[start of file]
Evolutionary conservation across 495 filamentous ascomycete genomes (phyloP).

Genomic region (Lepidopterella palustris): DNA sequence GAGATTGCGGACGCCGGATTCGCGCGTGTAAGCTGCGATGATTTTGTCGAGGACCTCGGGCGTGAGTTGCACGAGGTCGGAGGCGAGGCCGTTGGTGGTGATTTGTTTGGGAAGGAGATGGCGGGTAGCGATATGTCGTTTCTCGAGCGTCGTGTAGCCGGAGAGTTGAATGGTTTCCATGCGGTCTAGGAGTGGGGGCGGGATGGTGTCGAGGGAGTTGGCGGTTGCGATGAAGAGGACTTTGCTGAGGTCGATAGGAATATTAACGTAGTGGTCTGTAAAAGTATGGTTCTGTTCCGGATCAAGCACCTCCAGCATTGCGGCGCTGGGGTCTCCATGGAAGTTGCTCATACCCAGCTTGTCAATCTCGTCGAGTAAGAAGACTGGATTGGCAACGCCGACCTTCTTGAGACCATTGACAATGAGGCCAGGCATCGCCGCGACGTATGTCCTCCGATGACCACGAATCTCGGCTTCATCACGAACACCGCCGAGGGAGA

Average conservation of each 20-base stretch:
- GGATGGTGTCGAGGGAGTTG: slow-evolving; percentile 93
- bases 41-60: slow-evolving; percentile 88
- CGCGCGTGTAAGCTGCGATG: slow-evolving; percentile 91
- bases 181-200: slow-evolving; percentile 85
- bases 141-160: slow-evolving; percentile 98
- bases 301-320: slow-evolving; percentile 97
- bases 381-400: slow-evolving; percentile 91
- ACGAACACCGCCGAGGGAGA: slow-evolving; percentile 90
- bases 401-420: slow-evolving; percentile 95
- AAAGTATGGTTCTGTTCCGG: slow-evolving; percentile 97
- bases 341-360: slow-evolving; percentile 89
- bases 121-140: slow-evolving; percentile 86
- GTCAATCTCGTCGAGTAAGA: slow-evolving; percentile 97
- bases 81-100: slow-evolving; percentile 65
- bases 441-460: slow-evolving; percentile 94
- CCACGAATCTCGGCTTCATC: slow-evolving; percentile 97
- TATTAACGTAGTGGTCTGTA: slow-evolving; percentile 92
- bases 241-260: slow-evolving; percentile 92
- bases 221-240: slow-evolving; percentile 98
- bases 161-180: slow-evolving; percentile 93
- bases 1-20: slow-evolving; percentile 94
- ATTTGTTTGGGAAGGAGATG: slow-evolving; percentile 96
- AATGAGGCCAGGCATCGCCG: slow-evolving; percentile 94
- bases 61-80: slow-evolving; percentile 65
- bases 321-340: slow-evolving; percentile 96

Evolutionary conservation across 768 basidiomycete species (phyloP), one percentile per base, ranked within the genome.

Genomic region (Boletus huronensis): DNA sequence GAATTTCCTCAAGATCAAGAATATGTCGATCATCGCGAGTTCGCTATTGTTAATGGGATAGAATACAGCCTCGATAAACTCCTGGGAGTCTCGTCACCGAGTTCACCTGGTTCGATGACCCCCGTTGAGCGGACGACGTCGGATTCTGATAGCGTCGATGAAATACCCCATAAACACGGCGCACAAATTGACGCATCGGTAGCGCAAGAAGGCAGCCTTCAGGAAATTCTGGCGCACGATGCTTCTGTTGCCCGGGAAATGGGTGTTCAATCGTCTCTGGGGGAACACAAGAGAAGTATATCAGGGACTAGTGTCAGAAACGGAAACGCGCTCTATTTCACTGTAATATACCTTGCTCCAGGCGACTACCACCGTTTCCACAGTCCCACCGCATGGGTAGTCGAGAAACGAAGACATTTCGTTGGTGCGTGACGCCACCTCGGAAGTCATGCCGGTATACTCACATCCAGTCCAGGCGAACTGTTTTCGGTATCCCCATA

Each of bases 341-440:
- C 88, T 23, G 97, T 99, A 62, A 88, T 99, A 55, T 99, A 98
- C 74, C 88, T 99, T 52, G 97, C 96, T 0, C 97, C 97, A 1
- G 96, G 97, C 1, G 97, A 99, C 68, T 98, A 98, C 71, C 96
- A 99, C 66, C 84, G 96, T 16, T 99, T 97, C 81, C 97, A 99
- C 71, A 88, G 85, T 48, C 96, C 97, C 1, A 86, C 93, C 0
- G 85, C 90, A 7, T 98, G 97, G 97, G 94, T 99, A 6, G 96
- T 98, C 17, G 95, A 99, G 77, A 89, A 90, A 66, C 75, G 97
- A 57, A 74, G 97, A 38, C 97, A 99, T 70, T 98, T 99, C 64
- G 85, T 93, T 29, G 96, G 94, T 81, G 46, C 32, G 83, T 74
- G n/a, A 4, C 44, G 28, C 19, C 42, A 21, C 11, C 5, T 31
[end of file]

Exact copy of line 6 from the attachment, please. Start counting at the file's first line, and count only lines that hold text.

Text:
- CGCGCGTGTAAGCTGCGATG: slow-evolving; percentile 91